(3 out of 5 stars, buy it)
(source: purchased)

My total for the month of April 2017:

  • 7 books
    • 7 fiction; 0 nonfiction
    • 4 female authors; 3 male authors
    • 3 ebooks; 3 print books; 1 audiobook
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Categories: Book, Review

March 2017 Reads – #cozy, #thriller

October 22, 2017 5 comments

March was a tough reading month for me. I had a lot of mediocre or disappointing reads. There was a memoir that left me feeling meh (haiku review here) and a deeply disappointing audiobook that was supposed to be a comedic take on the apocalypse (haiku review here).

That audiobook was followed by the Japanese thriller Out by Natsuo Kirino. It follows a woman in an abusive marriage who kills her abuser and how her work colleagues help her cover it up. (None of this is spoilers. It’s revealed very early on). I really enjoyed it right up until the end where it took a turn into a place that left me extremely uncomfortable with its near-pornographic depiction of a rape scene. That combined with certain characters’ reactions to it made me feel betrayed and like I’d wasted my time reading it. It felt like it changed tone totally right at the end.
(2 out of 5 stars, buy it)

The saving grace of the month was a cozy mystery called Kneading to Die by Liz Mugavero, the first in her Pawsitively Organic series about a New York City businesswoman who moves to Connecticut to start an organic pet treats business. She’s a main character you love to hate in a town full of people you love to hate with a mystery that held my attention and made me giggle. It was just the right light read I needed. I could see picking up the next book the next time I’m in that kind of mood.
(4 out of 5 stars, buy it)

My total for the month of March 2017:

  • 4 books
    • 3 fiction; 1 nonfiction
    • 3 female authors; 1 male author
    • 0 ebooks; 2 print books; 2 audiobooks

 

Categories: Book, Review

February 2017 Reads – #romance, #scifi, #thriller

October 14, 2017 3 comments

12656935You may have noticed (if I have any constant readers left) that things have become awfully quiet around here. All I can say is my priorities have changed. I thought it was a funk but it seems to be a constant. I’m no longer so interested in writing in-depth book reviews (although I’m still reading voraciously). Writing reviews was starting to feel like an unwelcome chore rather than a joy. But I do still love the online book reading community. It can be a challenge to find fellow voracious readers, and this helps me connect with you. So what to do? I tried out the haiku reviews. Those were fun but also too time-consuming for my average week. So I’m going to try this out. Summarizing my month of reading once a month. This will also free me up to do occasional posts of other varieties if I want to. Thoughts on book trends, summaries of new sewing projects, news of my gardens (both productive and succulent), and more. If I feel like it. So sorry for no more formal book reviews, but I do hope you’ll still enjoy the monthly summaries and find some good reads for yourself through them. Also in light of wanting to keep things simpler around here, I’ve decided to only feature the cover of my favorite read of the month.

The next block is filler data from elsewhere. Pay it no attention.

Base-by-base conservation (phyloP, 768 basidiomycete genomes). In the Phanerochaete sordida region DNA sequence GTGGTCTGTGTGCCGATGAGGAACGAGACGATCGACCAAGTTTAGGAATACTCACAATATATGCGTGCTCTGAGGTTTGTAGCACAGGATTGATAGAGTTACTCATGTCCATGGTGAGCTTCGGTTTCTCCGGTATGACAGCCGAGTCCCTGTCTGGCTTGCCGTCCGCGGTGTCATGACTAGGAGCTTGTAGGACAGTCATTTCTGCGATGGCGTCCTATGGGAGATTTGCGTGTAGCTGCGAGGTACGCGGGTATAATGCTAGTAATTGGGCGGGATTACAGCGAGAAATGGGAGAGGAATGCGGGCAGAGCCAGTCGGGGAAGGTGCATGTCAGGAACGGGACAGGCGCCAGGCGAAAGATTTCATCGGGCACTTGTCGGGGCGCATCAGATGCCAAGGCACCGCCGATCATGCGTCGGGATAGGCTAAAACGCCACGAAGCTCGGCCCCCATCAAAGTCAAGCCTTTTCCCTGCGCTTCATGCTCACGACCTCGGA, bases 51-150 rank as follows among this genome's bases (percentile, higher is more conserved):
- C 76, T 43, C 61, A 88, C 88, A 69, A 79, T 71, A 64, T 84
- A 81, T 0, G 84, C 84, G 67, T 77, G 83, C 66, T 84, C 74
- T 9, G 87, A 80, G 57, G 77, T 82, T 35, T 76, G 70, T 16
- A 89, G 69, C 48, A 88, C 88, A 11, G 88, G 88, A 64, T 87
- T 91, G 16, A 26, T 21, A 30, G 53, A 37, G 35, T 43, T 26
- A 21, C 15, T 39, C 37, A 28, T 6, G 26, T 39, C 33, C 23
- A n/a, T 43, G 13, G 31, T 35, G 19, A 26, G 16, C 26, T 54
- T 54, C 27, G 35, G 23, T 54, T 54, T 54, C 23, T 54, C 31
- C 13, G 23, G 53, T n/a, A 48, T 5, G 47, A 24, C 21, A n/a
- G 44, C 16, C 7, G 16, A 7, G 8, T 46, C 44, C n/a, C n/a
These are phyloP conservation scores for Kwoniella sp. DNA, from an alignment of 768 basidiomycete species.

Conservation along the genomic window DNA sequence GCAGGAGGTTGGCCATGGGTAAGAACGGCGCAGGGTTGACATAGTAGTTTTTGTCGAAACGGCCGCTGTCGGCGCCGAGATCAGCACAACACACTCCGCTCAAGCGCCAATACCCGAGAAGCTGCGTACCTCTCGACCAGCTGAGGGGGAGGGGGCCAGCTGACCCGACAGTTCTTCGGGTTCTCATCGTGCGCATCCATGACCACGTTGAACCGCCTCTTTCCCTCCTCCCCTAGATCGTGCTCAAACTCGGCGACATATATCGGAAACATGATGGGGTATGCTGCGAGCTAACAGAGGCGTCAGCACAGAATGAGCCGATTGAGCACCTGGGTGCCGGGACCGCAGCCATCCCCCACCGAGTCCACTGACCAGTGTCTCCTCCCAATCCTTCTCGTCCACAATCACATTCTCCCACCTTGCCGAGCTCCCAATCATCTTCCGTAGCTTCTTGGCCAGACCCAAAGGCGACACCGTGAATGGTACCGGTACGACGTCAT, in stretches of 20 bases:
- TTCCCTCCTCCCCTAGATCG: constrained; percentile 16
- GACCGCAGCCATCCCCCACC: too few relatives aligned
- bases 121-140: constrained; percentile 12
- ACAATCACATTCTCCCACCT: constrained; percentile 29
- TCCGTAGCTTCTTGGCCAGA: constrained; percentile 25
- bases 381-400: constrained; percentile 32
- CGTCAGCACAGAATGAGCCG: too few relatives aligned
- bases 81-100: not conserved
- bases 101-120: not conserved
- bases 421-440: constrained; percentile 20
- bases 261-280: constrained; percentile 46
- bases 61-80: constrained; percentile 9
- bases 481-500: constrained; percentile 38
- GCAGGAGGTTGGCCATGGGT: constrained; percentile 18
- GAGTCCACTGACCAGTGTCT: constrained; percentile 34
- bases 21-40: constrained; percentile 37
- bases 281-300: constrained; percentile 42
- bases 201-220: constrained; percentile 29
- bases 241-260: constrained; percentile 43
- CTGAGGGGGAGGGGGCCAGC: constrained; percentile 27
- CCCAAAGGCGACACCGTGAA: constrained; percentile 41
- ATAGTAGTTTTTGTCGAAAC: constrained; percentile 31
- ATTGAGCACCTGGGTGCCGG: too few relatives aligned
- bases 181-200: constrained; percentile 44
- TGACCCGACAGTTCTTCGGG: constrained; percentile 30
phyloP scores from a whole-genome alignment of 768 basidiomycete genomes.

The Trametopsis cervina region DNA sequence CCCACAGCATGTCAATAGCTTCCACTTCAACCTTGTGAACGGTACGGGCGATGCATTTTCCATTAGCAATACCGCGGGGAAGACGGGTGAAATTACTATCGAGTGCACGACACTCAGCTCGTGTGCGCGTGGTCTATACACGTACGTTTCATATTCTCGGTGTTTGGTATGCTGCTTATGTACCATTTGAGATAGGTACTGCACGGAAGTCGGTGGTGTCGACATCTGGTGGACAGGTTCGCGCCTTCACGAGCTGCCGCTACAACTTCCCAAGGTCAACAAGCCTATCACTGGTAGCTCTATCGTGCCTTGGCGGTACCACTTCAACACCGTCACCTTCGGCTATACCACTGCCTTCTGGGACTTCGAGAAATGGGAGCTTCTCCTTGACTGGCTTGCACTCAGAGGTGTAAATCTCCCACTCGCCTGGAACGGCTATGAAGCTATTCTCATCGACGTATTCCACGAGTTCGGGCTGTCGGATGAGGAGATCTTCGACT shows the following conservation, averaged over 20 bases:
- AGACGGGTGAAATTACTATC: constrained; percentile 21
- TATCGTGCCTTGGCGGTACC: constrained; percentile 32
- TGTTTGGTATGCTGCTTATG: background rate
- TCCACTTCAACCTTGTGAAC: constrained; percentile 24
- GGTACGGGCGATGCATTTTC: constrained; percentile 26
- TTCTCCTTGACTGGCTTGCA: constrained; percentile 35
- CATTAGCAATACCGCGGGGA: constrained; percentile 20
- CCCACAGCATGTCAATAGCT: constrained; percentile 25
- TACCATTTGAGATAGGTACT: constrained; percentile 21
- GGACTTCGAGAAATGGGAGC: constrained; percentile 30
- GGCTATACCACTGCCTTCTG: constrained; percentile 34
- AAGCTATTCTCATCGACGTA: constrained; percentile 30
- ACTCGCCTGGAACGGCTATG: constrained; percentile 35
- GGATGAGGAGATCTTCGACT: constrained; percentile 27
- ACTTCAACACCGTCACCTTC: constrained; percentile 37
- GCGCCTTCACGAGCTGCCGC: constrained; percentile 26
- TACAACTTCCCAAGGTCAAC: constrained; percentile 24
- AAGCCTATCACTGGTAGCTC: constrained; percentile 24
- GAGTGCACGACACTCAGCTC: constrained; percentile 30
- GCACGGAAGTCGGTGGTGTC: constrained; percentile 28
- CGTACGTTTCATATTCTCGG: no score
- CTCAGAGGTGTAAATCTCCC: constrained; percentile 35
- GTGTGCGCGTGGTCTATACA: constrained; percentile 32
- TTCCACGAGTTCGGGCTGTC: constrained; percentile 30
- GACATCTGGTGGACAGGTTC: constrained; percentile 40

As you can tell from the title, I’m very far behind in my book reviews. My oldest month was the month of February! So you’ll have a few of these in a row while I catch up, and then we should be onto a monthly schedule.

I started off February devouring a romance, which seems appropriate enough for Valentine’s Day month. Stay Until We Break by Mercy Brown is the second in her new adult series about a punk rock band in the 90s. This one centers around Sonia, the band’s business manager. She’s the type of character I usually struggle with empathizing with (a poor little rich girl) but it worked for me anyway. I think I just really enjoy the setting and I find it a real hoot that the 90s count as historic fiction now.
(4 out of 5 stars; buy it)

Next I tackled the scifi classic Who Goes There? by John W. Campbell Jr. It’s the scifi novel that inspired the movie classic The Thing. It centers around a team of Antarctic researchers, and, of course, things go awry. I read it with the intention of watching the movie, but I basically found it to be a less interesting Alien vs. Predator so I never got around to watching the movie. I did listen to this on audiobook format, though, and I found the narrator to be so good that it bumped up my enjoyment a bit.
(4 out of 5 star; buy it)

I wrapped up the month with another audiobook (I can’t remember at this point why I was reading so many audiobooks) in the form of a Scandinavian thriller: Unwanted by Kristina Olsson. As is the case with many thrillers, this centers around a mismatched investigative team looking into the mysterious disappearance of a child. The narration was mysteriously accented (I know it’s in translation. You don’t have to drive that point home by having the narrator have a thick accent….) but I found it deliciously spine-tingling, nonetheless.
(4 out of 5 stars; buy it)

(I also read five other books at the beginning of February, but I’ve previously reviewed them here).

My total for the month of February 2017:

  • 8 books
    • 7 fiction; 1 nonfiction
    • 5 female authors; 3 male authors
    • 3 ebooks; 2 print books; 3 audiobooks
Categories: Book, Review